Song Of The Sea – Review ****

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In case you missed it, the summer blockbuster season is upon us. The movies around at the moment seem to be all about being bigger, flashier and more sensationalist – especially with the summer holidays right round the corner (because of course, if you are not targeting the kids by any means, you are seriously missing a trick ). In the midst of this shouting contest, however, sometimes the way to stick out is not to shout louder than the rest, but to be quiet and elegant. A good contrast works just as well – if not better – when it comes to attracting attention .

And this is what Song of the Sea is all about. Director Tomm Moore has taken a classic Celtic legend, adapted it spectacularly to modern times and made an Oscar worthy animation out of it. Understated on the big action sequences yet beautifully drawn and full of emotion across the board, Song of the Sea is set to be a must see for audiences both young and old…

The hero of our story is Saoirse. She is nearly six but she is a strange little girl because she still cannot talk. She lives with her older brother Ben, their father and their dog Cu in a lighthouse far far away. Their mother died long ago on Saoirse’s birthday which means their Dad is rather sad a lot of the time – but their life is all in all a happy one, even though Ben refuses point blank to get on with Sairose. But on the night of Sairose’s sixth birthday extraordinary things begin to happen. Ben and Sairose go on a magical adventure where they discover there is more to the story of their mother that meets the eye, and that Sairose may well hold the key for the salvation of the entire spirit world…

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First up, I was simply blown away by the aesthetic beauty of the film. Of course cinema is a visual medium and the visual is an integral part of the enjoyment the film provides. But where a lot of films this season are going for extraordinary special effects, monsters and “loud” films in general, Song of the Sea goes for sensitive and beautiful pictures. The world created is comfortably close to our own with extraordinary characters and events sprinkled through. It grips the viewers and drags them down the rabbit hole straight away – I was hooked from the second minute onwards and I could clearly see the multiple children around me in the screening staring in awe and enchantment.

The film is based loosely on the legend of the Selkies, a race of men and women who can shed their seal skins and walk on land as humans. For those who know the legends, they are of course softened quite a lot. Although the Selkie skins (coats in the film) are present, the film gently side-steps the bit about the human who possesses the Selkie coat having power over the Selkie – which all in all is for the best, this being a children’s film. The bit of the legend where once the Selkie has turned back from human to seal they cannot make contact with their human family again, is referenced but gently. It is more a matter of accepting this and then checking out the details of the legend later; it is not “clearly explained”. Then again, do we really want our magical worlds explained to death? Isn’t that the beauty of magic in the first place?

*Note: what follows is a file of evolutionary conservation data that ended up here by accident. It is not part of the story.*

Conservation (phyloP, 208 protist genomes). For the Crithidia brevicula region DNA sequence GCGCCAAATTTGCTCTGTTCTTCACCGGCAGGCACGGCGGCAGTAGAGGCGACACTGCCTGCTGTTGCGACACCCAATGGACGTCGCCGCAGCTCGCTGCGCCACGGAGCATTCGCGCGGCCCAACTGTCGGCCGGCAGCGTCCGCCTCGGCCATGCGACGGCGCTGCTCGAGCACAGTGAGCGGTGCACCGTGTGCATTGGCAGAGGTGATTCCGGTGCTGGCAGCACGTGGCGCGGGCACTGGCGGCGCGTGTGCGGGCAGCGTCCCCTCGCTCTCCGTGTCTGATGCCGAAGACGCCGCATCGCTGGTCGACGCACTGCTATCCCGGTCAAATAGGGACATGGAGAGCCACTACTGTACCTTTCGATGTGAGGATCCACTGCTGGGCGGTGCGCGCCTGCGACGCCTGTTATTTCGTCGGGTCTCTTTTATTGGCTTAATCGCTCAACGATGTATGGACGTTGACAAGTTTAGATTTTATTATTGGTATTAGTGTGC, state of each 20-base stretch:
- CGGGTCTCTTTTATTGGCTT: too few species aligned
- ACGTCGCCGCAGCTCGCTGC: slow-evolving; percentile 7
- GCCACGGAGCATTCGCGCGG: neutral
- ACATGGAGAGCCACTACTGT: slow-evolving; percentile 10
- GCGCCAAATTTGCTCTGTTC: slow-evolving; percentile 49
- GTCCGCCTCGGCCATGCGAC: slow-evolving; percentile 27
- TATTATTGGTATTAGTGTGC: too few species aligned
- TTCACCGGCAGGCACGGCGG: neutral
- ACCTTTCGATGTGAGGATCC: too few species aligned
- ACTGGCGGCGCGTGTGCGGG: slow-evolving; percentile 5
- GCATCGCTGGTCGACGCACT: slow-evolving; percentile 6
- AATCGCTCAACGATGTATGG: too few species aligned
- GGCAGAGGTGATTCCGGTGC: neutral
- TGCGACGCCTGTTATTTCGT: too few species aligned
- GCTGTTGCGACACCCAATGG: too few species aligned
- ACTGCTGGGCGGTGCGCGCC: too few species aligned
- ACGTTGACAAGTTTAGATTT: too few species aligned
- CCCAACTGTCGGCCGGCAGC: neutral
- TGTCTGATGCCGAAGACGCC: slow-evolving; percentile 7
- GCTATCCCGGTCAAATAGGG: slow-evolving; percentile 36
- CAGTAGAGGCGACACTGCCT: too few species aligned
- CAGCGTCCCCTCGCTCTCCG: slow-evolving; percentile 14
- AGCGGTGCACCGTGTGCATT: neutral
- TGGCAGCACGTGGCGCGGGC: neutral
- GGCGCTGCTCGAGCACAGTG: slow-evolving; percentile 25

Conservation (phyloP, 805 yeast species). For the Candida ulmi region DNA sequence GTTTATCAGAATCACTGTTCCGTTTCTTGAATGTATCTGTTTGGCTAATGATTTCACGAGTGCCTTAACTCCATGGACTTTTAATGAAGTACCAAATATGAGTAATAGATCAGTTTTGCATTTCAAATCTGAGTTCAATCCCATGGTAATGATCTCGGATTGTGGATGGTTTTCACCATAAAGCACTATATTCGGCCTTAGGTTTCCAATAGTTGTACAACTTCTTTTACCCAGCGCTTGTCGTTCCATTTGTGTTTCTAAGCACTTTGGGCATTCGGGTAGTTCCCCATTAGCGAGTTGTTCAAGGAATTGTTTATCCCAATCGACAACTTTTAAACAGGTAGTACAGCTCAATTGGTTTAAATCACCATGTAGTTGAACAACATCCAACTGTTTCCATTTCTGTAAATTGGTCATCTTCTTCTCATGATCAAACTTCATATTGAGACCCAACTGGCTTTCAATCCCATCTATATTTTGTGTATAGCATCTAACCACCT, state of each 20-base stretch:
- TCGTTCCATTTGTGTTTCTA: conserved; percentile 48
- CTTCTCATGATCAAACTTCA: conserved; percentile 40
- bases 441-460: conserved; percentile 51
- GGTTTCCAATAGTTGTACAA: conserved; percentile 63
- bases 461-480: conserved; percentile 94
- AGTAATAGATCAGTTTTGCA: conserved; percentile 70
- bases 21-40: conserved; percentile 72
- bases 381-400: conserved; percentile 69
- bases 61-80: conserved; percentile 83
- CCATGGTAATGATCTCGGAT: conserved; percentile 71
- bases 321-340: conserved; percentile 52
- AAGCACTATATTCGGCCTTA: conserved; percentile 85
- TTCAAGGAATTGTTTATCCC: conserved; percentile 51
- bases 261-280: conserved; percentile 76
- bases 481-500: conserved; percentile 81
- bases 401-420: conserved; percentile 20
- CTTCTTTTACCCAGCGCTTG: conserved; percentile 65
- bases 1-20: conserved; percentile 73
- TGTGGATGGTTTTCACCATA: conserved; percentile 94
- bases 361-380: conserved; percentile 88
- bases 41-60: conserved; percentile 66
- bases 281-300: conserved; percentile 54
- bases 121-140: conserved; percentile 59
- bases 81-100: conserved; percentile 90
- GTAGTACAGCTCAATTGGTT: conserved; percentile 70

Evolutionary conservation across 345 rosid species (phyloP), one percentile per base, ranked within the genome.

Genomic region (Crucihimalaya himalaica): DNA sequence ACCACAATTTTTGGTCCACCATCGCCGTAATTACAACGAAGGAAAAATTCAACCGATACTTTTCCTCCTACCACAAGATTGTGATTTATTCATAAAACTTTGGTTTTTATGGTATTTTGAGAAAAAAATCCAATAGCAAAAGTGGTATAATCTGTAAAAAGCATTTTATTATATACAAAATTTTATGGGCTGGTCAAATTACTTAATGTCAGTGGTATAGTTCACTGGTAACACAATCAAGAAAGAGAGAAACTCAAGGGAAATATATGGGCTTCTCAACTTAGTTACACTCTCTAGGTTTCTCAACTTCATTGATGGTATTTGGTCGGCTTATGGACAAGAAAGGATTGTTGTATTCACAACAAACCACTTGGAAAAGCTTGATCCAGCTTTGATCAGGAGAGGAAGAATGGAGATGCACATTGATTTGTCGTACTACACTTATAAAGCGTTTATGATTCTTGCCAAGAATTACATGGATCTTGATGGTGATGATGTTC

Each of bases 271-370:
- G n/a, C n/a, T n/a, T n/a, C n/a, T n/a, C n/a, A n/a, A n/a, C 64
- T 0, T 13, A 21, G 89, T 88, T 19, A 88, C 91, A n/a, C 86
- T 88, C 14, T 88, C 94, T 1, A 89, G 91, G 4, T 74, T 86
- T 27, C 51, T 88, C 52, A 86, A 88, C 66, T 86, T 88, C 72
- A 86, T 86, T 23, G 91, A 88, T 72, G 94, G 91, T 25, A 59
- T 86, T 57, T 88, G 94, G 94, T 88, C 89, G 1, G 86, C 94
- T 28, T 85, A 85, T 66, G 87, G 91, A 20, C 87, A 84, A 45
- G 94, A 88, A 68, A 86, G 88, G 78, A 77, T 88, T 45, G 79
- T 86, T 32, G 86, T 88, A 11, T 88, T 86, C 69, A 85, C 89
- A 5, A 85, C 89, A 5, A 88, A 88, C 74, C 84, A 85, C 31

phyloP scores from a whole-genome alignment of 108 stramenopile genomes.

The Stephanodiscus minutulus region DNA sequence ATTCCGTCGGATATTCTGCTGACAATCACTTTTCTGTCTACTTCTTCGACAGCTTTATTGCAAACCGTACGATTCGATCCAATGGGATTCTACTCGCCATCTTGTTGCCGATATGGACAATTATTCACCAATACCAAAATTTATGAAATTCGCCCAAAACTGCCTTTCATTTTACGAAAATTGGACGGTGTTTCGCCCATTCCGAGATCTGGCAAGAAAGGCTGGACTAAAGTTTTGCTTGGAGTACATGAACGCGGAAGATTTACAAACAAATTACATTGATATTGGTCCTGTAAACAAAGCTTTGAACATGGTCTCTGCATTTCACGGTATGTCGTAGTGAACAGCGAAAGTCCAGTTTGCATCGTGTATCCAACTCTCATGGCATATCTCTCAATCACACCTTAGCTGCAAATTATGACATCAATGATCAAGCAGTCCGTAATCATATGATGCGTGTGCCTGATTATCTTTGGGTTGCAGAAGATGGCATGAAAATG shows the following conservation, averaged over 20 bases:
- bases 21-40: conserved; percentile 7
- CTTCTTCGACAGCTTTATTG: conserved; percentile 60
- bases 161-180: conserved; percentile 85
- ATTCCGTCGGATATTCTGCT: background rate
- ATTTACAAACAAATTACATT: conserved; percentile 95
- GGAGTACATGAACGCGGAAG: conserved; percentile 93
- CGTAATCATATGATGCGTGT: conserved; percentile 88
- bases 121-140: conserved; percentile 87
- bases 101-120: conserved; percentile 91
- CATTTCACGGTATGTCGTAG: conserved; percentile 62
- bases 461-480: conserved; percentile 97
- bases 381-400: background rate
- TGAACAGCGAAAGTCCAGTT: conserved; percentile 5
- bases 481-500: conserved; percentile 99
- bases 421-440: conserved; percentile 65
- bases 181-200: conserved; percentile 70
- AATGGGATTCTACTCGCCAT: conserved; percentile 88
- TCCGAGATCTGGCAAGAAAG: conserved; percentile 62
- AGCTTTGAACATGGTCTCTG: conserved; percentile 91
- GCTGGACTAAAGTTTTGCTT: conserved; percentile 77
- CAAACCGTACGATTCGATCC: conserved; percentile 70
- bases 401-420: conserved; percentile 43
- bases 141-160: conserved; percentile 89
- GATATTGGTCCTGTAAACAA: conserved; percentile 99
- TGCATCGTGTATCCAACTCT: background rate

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The other wonderful thing about the film is the way it combines the fantasy of a children’s film with serious and valid themes and messages that not only children but quite a few adults would do well heeding. We are told that it is bad to bottle up emotions – the good and the bad live in us for a reason and we must look them squarely in the face and deal with them if we want to have a truly happy life. Another key to happiness lies in finding where we truly belong. It may not be where you initially thought it would be. But, to paraphrase the film slightly, if you do not find your own song and sing it – you will never be truly free. I had goose bumps in some places and tears in my eyes in others. And all of these messages are given in a wonderful, gentle way that will be easy for the younger viewers to absorb. Oh how far we have come from the days of didactic preaching that breaks away from the story – most often at the end of the story, in the shape of a moral lesson! And the messages conveyed – how to be happy and truly free, are not necessarily how to be “obedient” and “good”.

Anyone who so much has a sliver of their inner child left should go see Song of the Sea. It is well worth every single accolade it receives. It is a wonderful film for the little ones too, perfect for the more sensitive souls that are not necessarily big fans of explosions and monsters – and has the bonus of providing a gentle introduction to the world of Celtic legends, a world well worthy of exploration in itself…

Song of the Sea will be released in UK cinemas July 10th.

A native of Istanbul, Turkey, Sedef moved to London three years ago to get her MA in Film Studies and never quite got round to going back home. As she once worked in a DVD company and watched films for a living, she started a personal blog (essiespeaks.blogspot.com) as a short answer to being constantly asked “watched anything interesting recently?” and loved blogging so much she just kept typing . She is the biggest Tarantino fan she knows and would be unable to choose a single film of his as a favourite.